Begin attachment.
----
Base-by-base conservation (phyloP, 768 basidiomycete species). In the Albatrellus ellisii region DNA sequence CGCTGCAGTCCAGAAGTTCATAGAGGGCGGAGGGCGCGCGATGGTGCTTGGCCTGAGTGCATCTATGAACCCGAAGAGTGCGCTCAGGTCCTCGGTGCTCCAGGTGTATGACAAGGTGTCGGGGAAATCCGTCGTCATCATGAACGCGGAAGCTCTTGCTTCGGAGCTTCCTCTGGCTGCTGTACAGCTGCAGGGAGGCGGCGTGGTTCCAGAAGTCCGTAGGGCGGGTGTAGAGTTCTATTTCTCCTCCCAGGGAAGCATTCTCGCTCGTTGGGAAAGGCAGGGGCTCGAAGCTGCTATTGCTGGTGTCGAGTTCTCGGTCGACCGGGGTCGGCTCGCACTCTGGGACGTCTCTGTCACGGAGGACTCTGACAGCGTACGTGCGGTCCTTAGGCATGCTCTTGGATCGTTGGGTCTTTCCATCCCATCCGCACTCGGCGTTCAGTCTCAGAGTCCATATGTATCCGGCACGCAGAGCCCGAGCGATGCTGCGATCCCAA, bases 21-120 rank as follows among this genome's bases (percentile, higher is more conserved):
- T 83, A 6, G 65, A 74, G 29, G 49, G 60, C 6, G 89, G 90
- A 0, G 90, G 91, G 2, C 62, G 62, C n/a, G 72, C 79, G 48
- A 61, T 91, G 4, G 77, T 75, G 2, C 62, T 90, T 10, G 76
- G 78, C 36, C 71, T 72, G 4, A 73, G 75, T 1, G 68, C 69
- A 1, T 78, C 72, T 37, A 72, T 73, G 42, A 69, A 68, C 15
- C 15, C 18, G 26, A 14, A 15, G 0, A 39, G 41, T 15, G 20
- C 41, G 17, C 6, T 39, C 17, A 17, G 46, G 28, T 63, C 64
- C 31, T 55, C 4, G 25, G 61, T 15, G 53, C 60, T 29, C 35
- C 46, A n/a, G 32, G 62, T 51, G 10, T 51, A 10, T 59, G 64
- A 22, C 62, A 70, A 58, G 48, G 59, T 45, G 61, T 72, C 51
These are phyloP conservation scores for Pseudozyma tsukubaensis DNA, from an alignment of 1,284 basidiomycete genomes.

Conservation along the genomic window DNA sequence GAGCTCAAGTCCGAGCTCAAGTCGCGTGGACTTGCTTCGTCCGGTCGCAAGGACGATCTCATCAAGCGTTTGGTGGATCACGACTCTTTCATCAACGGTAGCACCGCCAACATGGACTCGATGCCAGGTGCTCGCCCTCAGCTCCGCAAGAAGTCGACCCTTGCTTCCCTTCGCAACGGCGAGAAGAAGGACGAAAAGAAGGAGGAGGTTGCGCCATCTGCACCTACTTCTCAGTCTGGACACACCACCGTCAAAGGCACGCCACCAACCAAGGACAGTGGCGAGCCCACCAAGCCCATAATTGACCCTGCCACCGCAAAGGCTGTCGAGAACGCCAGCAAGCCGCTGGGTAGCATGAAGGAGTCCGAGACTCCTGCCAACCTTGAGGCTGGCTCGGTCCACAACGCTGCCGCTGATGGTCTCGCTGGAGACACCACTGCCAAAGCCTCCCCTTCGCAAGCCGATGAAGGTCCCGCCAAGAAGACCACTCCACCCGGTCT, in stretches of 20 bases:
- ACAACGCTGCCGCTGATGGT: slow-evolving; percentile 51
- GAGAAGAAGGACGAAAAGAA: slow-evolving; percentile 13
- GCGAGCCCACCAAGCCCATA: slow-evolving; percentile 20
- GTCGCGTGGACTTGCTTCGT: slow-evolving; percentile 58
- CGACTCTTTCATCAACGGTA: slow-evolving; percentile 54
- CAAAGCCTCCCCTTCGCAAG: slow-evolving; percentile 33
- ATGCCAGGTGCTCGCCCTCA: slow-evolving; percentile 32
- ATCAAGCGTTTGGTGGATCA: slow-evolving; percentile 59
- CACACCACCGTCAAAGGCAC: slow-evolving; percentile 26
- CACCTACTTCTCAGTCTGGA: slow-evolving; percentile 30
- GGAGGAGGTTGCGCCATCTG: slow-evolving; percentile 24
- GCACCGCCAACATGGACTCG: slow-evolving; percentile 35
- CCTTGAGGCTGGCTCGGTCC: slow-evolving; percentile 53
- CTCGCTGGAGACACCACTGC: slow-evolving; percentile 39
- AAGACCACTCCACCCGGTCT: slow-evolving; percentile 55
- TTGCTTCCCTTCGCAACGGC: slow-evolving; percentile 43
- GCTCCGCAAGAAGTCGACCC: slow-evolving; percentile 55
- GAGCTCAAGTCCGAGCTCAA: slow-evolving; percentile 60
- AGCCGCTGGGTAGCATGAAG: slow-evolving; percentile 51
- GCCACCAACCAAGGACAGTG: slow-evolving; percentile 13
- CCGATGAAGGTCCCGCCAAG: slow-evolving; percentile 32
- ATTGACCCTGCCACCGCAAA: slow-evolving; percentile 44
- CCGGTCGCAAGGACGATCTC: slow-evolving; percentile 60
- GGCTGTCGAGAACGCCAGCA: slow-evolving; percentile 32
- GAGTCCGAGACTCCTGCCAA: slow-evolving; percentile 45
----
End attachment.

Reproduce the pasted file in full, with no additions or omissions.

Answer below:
Base-by-base conservation (phyloP, 768 basidiomycete species). In the Albatrellus ellisii region DNA sequence CGCTGCAGTCCAGAAGTTCATAGAGGGCGGAGGGCGCGCGATGGTGCTTGGCCTGAGTGCATCTATGAACCCGAAGAGTGCGCTCAGGTCCTCGGTGCTCCAGGTGTATGACAAGGTGTCGGGGAAATCCGTCGTCATCATGAACGCGGAAGCTCTTGCTTCGGAGCTTCCTCTGGCTGCTGTACAGCTGCAGGGAGGCGGCGTGGTTCCAGAAGTCCGTAGGGCGGGTGTAGAGTTCTATTTCTCCTCCCAGGGAAGCATTCTCGCTCGTTGGGAAAGGCAGGGGCTCGAAGCTGCTATTGCTGGTGTCGAGTTCTCGGTCGACCGGGGTCGGCTCGCACTCTGGGACGTCTCTGTCACGGAGGACTCTGACAGCGTACGTGCGGTCCTTAGGCATGCTCTTGGATCGTTGGGTCTTTCCATCCCATCCGCACTCGGCGTTCAGTCTCAGAGTCCATATGTATCCGGCACGCAGAGCCCGAGCGATGCTGCGATCCCAA, bases 21-120 rank as follows among this genome's bases (percentile, higher is more conserved):
- T 83, A 6, G 65, A 74, G 29, G 49, G 60, C 6, G 89, G 90
- A 0, G 90, G 91, G 2, C 62, G 62, C n/a, G 72, C 79, G 48
- A 61, T 91, G 4, G 77, T 75, G 2, C 62, T 90, T 10, G 76
- G 78, C 36, C 71, T 72, G 4, A 73, G 75, T 1, G 68, C 69
- A 1, T 78, C 72, T 37, A 72, T 73, G 42, A 69, A 68, C 15
- C 15, C 18, G 26, A 14, A 15, G 0, A 39, G 41, T 15, G 20
- C 41, G 17, C 6, T 39, C 17, A 17, G 46, G 28, T 63, C 64
- C 31, T 55, C 4, G 25, G 61, T 15, G 53, C 60, T 29, C 35
- C 46, A n/a, G 32, G 62, T 51, G 10, T 51, A 10, T 59, G 64
- A 22, C 62, A 70, A 58, G 48, G 59, T 45, G 61, T 72, C 51
These are phyloP conservation scores for Pseudozyma tsukubaensis DNA, from an alignment of 1,284 basidiomycete genomes.

Conservation along the genomic window DNA sequence GAGCTCAAGTCCGAGCTCAAGTCGCGTGGACTTGCTTCGTCCGGTCGCAAGGACGATCTCATCAAGCGTTTGGTGGATCACGACTCTTTCATCAACGGTAGCACCGCCAACATGGACTCGATGCCAGGTGCTCGCCCTCAGCTCCGCAAGAAGTCGACCCTTGCTTCCCTTCGCAACGGCGAGAAGAAGGACGAAAAGAAGGAGGAGGTTGCGCCATCTGCACCTACTTCTCAGTCTGGACACACCACCGTCAAAGGCACGCCACCAACCAAGGACAGTGGCGAGCCCACCAAGCCCATAATTGACCCTGCCACCGCAAAGGCTGTCGAGAACGCCAGCAAGCCGCTGGGTAGCATGAAGGAGTCCGAGACTCCTGCCAACCTTGAGGCTGGCTCGGTCCACAACGCTGCCGCTGATGGTCTCGCTGGAGACACCACTGCCAAAGCCTCCCCTTCGCAAGCCGATGAAGGTCCCGCCAAGAAGACCACTCCACCCGGTCT, in stretches of 20 bases:
- ACAACGCTGCCGCTGATGGT: slow-evolving; percentile 51
- GAGAAGAAGGACGAAAAGAA: slow-evolving; percentile 13
- GCGAGCCCACCAAGCCCATA: slow-evolving; percentile 20
- GTCGCGTGGACTTGCTTCGT: slow-evolving; percentile 58
- CGACTCTTTCATCAACGGTA: slow-evolving; percentile 54
- CAAAGCCTCCCCTTCGCAAG: slow-evolving; percentile 33
- ATGCCAGGTGCTCGCCCTCA: slow-evolving; percentile 32
- ATCAAGCGTTTGGTGGATCA: slow-evolving; percentile 59
- CACACCACCGTCAAAGGCAC: slow-evolving; percentile 26
- CACCTACTTCTCAGTCTGGA: slow-evolving; percentile 30
- GGAGGAGGTTGCGCCATCTG: slow-evolving; percentile 24
- GCACCGCCAACATGGACTCG: slow-evolving; percentile 35
- CCTTGAGGCTGGCTCGGTCC: slow-evolving; percentile 53
- CTCGCTGGAGACACCACTGC: slow-evolving; percentile 39
- AAGACCACTCCACCCGGTCT: slow-evolving; percentile 55
- TTGCTTCCCTTCGCAACGGC: slow-evolving; percentile 43
- GCTCCGCAAGAAGTCGACCC: slow-evolving; percentile 55
- GAGCTCAAGTCCGAGCTCAA: slow-evolving; percentile 60
- AGCCGCTGGGTAGCATGAAG: slow-evolving; percentile 51
- GCCACCAACCAAGGACAGTG: slow-evolving; percentile 13
- CCGATGAAGGTCCCGCCAAG: slow-evolving; percentile 32
- ATTGACCCTGCCACCGCAAA: slow-evolving; percentile 44
- CCGGTCGCAAGGACGATCTC: slow-evolving; percentile 60
- GGCTGTCGAGAACGCCAGCA: slow-evolving; percentile 32
- GAGTCCGAGACTCCTGCCAA: slow-evolving; percentile 45